• Farmers competing in the same market sell identical or nearly identical products.

    • Buyers of agricultural products have significant information about the product.

Microeconomics


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Unit 6 - Profit Maximization of a Purely Competitive Firm

  • The Farming Industry and Elasticity

    Supply of agricultural products has increased considerably during the past century.

    Demand for agricultural products has increased as well, but not as much supply, because:

    • Income inelasticity of demand for food is low.

    • Price elasticity of demand for food is low.

Microeconomics


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Unit 6 - Profit Maximization of a Purely Competitive Firm

  • The Farming Industry

  • Revenue (TR) of many farmers has decreased, because real prices (P) have decreased.

    TR = P x QP has decreased considerably. Q (quantity sold) has increased, but less than proportionately.

Microeconomics


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Unit 6 - Profit Maximization of a Purely Competitive Firm

  • The Farming Industry

    In industrialized countries, the following programs have been implemented:1. Price Supports2. Acreage Restrictions3. Target Prices4. Direct Subsidies and Loan Programs5. Foreign Import Restrictions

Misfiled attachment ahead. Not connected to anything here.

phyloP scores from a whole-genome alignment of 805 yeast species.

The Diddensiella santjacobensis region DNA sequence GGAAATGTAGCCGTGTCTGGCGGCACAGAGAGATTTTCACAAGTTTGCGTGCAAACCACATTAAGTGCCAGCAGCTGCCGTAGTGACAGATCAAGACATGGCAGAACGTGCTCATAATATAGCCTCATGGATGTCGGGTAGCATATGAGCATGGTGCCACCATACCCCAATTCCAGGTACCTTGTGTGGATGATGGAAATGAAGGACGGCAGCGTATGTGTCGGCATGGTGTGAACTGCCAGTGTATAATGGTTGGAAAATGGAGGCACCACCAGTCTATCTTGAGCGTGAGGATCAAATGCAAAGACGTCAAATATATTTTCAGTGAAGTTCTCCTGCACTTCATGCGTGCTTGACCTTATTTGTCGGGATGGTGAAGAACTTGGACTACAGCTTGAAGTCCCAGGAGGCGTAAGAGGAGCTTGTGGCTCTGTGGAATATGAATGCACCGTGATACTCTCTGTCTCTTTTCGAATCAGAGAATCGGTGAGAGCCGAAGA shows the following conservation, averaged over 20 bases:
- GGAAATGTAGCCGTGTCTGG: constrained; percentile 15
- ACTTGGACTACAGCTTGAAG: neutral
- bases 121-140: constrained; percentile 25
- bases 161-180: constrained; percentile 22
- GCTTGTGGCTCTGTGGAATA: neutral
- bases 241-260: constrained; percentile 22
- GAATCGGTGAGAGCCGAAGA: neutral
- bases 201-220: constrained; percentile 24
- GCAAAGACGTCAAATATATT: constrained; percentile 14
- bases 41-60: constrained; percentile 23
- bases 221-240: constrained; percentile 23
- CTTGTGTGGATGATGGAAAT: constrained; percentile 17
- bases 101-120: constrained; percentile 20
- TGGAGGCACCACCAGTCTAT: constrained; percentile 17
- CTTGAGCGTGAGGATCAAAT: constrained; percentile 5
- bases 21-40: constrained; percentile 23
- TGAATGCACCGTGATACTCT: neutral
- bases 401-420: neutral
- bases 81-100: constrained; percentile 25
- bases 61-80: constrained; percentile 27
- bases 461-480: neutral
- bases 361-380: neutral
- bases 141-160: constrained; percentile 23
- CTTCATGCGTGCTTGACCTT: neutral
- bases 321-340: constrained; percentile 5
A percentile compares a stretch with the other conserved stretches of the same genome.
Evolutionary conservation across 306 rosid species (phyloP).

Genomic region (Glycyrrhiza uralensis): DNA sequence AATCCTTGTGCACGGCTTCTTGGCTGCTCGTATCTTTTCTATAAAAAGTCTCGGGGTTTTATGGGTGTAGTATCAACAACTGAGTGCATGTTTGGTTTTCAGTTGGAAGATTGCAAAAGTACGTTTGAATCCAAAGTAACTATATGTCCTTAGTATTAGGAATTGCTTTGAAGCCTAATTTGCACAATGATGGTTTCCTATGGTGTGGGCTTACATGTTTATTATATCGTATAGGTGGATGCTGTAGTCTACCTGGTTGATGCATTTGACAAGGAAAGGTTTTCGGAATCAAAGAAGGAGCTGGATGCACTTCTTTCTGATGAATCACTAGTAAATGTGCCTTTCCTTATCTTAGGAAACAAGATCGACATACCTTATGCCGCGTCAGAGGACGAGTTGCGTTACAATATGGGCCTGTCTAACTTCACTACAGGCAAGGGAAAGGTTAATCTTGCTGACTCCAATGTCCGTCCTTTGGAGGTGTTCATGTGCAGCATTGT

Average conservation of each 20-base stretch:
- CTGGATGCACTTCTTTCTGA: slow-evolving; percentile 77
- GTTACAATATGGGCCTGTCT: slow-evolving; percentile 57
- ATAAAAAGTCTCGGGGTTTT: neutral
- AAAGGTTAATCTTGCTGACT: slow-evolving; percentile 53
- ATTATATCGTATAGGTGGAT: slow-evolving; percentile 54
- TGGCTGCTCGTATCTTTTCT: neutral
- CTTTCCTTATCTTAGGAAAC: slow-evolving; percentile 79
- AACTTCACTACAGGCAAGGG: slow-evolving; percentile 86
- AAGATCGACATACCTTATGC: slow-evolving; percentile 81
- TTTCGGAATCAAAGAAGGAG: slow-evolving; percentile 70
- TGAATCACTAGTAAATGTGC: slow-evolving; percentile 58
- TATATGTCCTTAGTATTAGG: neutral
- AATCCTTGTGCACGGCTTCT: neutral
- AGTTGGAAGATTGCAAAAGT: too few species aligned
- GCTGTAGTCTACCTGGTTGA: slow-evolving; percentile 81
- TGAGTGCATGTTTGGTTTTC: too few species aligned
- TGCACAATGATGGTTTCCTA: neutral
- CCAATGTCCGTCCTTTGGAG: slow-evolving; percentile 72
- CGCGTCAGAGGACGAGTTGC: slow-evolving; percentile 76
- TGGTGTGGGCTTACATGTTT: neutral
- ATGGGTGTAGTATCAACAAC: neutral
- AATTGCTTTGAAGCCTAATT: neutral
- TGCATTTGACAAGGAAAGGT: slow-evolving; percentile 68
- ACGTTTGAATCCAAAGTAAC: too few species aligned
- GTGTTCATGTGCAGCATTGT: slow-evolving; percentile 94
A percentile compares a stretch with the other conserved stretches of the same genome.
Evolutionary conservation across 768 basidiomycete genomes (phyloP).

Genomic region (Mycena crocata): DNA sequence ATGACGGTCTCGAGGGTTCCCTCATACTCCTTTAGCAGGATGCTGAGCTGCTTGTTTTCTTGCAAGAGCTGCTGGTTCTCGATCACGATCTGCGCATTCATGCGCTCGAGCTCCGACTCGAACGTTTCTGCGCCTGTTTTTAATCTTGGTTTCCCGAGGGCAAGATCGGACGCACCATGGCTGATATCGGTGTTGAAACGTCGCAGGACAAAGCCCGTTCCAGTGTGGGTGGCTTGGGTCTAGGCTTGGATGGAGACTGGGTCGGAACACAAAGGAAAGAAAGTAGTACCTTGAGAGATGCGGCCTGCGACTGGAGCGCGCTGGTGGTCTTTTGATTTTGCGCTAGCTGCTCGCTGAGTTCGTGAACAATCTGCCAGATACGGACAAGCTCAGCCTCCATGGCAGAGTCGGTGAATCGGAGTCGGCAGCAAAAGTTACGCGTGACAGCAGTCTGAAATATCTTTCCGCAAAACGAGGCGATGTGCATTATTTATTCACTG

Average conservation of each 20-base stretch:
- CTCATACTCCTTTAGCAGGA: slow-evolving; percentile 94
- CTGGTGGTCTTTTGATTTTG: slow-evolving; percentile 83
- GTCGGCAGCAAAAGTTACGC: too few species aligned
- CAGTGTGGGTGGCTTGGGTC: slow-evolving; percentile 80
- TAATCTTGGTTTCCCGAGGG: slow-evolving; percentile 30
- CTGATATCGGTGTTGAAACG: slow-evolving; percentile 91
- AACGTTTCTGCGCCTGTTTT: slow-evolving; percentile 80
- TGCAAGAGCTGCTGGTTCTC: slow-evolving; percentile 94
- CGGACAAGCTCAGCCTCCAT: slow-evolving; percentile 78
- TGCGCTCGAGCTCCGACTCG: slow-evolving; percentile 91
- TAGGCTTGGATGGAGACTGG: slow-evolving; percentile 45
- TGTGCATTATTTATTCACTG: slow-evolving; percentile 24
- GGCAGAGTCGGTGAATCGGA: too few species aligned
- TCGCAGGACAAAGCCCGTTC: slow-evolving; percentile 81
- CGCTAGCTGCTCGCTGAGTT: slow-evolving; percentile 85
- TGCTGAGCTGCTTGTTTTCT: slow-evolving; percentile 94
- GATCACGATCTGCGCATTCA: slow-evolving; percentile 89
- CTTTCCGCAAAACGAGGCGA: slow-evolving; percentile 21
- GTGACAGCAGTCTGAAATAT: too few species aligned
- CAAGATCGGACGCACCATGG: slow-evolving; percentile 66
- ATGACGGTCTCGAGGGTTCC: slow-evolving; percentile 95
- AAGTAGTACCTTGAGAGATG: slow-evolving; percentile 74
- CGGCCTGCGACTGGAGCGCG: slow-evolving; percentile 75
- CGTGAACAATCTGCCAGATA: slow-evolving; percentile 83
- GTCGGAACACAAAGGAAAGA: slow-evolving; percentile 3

Microeconomics


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Unit 6 - Profit Maximization of a Purely Competitive Firm

PricePer Bushel

D

surplus

S

$5.00

$3.00

Quantity Demanded of Wheat in Hundreds

10

12

15

Price Supports


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Unit 6 - Profit Maximization of a Purely Competitive Firm

PricePer Bushel

S2

S1

$6.00

$3.00

D

Quantity Demanded of Wheat in Hundreds

10

12

Acreage Restrictions


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Unit 6 - Profit Maximization of a Purely Competitive Firm

PricePer Bushel

D

S

$4.50

DeficiencyPayment of$4.50 - $1.50 = $3.00

$3.00

$1.50

Quantity Demanded of Wheat in Hundreds

12

15

Target Prices


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Unit 6 - Profit Maximization of a Purely Competitive Firm

  • Other Farm Subsidy Programs

    Direct subsidies and soft loans to farmers increase farmers’ incomes and raise taxes.

    Import restrictions support domestic farmers by restricting competition and supply. Consumers pay higher prices.

    Yearly cost of U.S. farm programs is approximately $20 billion.

Microeconomics